300 M WRITING ABOUT LITERATAUARE, Somerville. TUTH 9:30-10:45

Group IV

TOPIC: Baldwin

James Baldwin (1924-1987) profoundly shaped the contours of twentieth-century American literature, African American literature, and lesbian/gay literature. This course will offer an opportunity to study Baldwin’s novels, short stories, plays, and essays, including works such as Notes of a Native Son, Giovannis Room, The Fire Next Time, Go Tell It On the Mountain, and Blues for Mister Charlie. We will also consider the literary, cultural, and political contexts of his writing, including the Cold War, the Civil Rights Movement, the early lesbian and gay liberation movement, and the Black Power movement. This course satisfies the Advanced Composition requirement for English majors, which means that it requires several writing assignments, emphasizes the revision process, and asks you to serve as peer reviewers of each other’s work. It is strongly recommended that all English and Teaching of English majors take ENGL 300 and ENGL 301 BEFORE taking any other 300- or 400-level courses.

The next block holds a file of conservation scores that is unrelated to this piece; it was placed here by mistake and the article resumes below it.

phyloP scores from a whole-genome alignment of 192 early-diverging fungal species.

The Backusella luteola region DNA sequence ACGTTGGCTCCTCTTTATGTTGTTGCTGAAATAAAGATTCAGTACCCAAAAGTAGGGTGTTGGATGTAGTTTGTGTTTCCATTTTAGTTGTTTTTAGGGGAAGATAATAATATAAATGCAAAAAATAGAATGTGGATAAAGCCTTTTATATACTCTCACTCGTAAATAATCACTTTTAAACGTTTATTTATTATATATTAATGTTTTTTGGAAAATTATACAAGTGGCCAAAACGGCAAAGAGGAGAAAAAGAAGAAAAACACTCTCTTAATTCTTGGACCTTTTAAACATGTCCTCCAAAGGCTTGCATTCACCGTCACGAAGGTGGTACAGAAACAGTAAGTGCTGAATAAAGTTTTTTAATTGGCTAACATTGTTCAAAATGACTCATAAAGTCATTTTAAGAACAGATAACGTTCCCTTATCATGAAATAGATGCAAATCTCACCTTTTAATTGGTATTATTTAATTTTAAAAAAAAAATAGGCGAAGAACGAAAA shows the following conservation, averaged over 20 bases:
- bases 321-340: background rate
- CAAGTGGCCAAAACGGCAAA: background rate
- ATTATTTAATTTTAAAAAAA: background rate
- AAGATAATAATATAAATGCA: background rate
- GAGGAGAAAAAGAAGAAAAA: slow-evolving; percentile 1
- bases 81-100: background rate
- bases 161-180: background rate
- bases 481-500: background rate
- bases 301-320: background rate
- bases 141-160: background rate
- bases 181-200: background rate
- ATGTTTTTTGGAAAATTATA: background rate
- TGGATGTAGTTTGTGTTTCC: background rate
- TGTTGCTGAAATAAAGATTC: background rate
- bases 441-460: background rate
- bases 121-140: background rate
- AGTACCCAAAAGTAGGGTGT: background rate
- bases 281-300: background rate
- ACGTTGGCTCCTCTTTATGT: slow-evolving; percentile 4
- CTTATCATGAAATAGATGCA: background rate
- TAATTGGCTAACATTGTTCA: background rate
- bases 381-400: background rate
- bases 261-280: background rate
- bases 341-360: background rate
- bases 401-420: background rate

Group V

TOPIC: Can Poetry Save the Earth?

Lyric poetry is a complex art form acutely observant of human motivation and behavior. A notable tradition in poetry also looks outward, training its eye on the natural phenomena of the world around us. As such, poetry is uniquely gifted to examine our intricate human dependency on natural resources. The early twenty-first century, when many vital ecosystems across the globe are nearing critical breakdown, marks an historical crossroads for human civilization, and an urgent opportunity for us to re-evaluate our own cultural resources in meeting the global challenge of sustainability. In this course, we will read poems drawn from five centuries of English-language verse in the context of current research in the environmental sciences, and ponder poetry’s relevance to the larger imperatives of the sustainability movement gathering strength worldwide. It is strongly recommended that all English and Teaching of English majors take ENGL 300 and ENGL 301 BEFORE taking any other 300- or 400-level courses.